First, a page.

Seeking the Heterosexual Within 

many ex-gays find themselves back in the closet

Wednesday, Aug 19 1998

Page 2 of 3

In Encino, NARTH, the National Association for Research and Therapy of Homosexuality, refers clients to as many as 30 local therapists who practice what they call gay "reparative" therapy. Dr. Joseph Nicolosi, who heads NARTH, is the leading proponent of a "scientific" basis for ex-gay therapy.

Nicolosi took his doctorate in 1977 from the California Professional School of Psychology. Curiously, Nicolosi "doesn't remember" where the school was located when he attended classes. (A spokeswoman said the location was a storefront on the outskirts of MacArthur Park. The school now occupies four campuses throughout California, including one in Alhambra, and its mission statement advocates "combating discrimination in all its forms, especially . . . heterosexism.") Nicolosi also runs a Catholic counseling center, but says his reparative therapy is secular.

"It would be easy to dismiss our therapy as religiously motivated, but it's not. It's science," he says.

Related Stories

  • Laker Girls Auditions: 10 Dancers Explain Why It's Their Dream Job

    Most of the hundreds of young women who showed up at the Laker Girl tryouts on Saturday had been dancing their entire lives. Some went to Juilliard. Some danced with world-class ballet companies. Some were professional cheerleaders with NFL teams. Since dance is not a fairly compensated field even at...
  • Cali Lives Strong

    Californians spend more in federal taxes than they receive back in services. And the same can be said for healthcare. According to an analysis by personal finance site WalletHub, California barely makes the top 20 (number 19) among states when it comes to "return on investment" (ROI) for healthcare costs...
  • We Wish We All Could Be Caprice's Kind of California Girl

    “This is myself with my best friend at the time, frying my skin," says the across-the-pond celebrity Caprice Bourret while looking at old photos, nibbling a scone at high tea at the Culver Hotel. "I used to be such a California girl. I used to fry. Hawaiian Tropic, no sunscreen at all."...
  • Porn Flight 15

    California porn studio Kink.com, which last year came under scrutiny for a condom-free production in which a woman who afterward turned up HIV-positive had performed, said this week that it's opening facilities in Las Vegas. The company, which was investigated by the California Division of Occupational Safety and Health (Cal/OSHA) following...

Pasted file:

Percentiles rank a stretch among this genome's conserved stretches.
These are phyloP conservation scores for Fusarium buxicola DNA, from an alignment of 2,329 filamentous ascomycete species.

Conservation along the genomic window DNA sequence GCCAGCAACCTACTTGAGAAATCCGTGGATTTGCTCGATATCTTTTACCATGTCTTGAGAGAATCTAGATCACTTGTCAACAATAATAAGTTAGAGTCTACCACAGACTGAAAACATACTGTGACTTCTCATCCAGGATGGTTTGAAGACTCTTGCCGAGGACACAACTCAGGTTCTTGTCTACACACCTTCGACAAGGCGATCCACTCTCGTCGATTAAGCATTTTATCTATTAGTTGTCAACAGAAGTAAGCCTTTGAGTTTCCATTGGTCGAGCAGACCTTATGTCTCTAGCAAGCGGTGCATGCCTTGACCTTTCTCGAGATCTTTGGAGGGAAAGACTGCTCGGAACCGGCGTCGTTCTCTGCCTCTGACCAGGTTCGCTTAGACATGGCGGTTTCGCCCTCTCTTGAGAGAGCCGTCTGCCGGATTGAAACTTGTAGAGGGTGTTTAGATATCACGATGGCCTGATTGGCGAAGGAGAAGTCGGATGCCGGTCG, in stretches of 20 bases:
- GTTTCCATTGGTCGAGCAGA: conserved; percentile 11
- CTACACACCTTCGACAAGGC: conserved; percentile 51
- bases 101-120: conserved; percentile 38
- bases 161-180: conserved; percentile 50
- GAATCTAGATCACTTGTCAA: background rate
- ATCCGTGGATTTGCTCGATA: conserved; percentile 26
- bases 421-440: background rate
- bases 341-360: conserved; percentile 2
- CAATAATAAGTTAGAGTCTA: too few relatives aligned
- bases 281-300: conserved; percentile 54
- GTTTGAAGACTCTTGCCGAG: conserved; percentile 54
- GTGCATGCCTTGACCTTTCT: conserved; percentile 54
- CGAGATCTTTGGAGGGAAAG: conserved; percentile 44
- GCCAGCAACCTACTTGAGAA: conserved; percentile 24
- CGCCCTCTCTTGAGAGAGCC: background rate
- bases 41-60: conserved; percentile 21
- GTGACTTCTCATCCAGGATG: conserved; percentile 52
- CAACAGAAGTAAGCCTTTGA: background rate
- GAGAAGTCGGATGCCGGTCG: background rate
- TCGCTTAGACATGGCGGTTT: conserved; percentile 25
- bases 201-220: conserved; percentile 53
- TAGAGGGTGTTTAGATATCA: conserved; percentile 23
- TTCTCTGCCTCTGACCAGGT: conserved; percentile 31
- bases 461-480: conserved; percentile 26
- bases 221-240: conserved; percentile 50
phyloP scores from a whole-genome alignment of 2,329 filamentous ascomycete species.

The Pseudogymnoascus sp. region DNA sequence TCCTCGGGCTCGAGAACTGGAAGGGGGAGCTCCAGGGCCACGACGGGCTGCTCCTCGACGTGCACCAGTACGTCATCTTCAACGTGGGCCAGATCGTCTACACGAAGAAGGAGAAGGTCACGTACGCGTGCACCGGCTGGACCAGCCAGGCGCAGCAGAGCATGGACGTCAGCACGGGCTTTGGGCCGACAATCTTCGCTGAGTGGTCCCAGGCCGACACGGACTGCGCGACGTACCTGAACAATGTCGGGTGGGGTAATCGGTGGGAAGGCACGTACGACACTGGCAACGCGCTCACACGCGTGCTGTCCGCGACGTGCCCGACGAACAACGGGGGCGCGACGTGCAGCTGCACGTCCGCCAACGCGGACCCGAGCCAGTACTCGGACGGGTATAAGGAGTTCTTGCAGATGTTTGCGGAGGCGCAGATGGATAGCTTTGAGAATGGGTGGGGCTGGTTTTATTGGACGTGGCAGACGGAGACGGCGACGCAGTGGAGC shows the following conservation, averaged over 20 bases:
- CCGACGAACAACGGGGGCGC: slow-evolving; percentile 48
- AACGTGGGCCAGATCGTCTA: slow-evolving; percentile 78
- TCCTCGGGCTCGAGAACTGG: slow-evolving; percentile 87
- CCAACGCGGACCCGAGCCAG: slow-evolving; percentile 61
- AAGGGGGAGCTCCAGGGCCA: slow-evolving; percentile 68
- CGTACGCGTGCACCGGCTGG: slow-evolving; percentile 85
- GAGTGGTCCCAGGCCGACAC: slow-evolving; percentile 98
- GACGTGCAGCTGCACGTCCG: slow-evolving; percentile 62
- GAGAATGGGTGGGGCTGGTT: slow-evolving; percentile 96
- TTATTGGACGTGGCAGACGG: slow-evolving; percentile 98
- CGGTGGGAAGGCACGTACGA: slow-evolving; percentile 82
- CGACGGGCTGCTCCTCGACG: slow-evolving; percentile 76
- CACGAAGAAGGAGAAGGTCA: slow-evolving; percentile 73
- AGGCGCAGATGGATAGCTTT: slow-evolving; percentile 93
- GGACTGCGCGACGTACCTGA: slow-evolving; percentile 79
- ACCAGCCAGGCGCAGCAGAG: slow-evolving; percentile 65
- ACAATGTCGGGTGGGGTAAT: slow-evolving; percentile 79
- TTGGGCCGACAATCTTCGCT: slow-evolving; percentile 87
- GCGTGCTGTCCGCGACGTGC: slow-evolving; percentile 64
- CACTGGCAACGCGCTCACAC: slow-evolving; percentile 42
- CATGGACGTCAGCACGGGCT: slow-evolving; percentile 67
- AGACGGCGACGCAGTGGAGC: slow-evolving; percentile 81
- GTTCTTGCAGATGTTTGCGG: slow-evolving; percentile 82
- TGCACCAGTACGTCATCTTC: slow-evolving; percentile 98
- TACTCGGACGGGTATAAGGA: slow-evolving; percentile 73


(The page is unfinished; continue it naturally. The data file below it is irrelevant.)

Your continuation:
• Eco Cheap

    Los Angeles has some of the highest rents in the nation, and our worst-in-America roads cost us dearly when it comes to wear and tear on our vehicles. But there's one thing we spend less on: Energy. Comparatively, whether we're talking about electricity or natural gas, we don't use that much. And that means...

Nicolosi claims a third of his clients are "cured," a third show "significant improvement," and a third don't change. "Their homosexuality is still there, but it is really no problem," Nicolosi says. He also claims the scientific literature supports him, although an APA study found the evidence that reparative therapy succeeds "less than compelling."

Nicolosi client Mark, 31, says his therapy had nothing to do with Christianity. The initial focus of his therapy was his "dysfunctional" relationship with his "big-time businessman" father.

"He never hugged me. He worked until 9 every night and played golf every Saturday," says Mark, a sales associate at a video store. His next step toward heterosexuality was to "work the program" by returning to full-time work, taking up painting and making straight male friends. And where to find these new friends? At Nicolosi's reparative men's groups.

"I call them nongay homosexuals," Mark says. "I've made four significant male friendships I know I will have for the rest of my life." Heterosexuality will come in its own time, Mark believes. "I'm not going to lie and say I have two girlfriends, but when I see a beautiful woman getting in her car now, I appreciate her."

Why do gay people want to convert? For many leaders, that's a stupid question with easy answers: oppression, discrimination, religious and family pressure, internalized homophobia. Mark says he was turned off by the gay-bar scene. For many evangelicals, particularly from rural states, an ex-gay group is the first place they can admit their sexuality to other Christians without being prayed over or exorcised.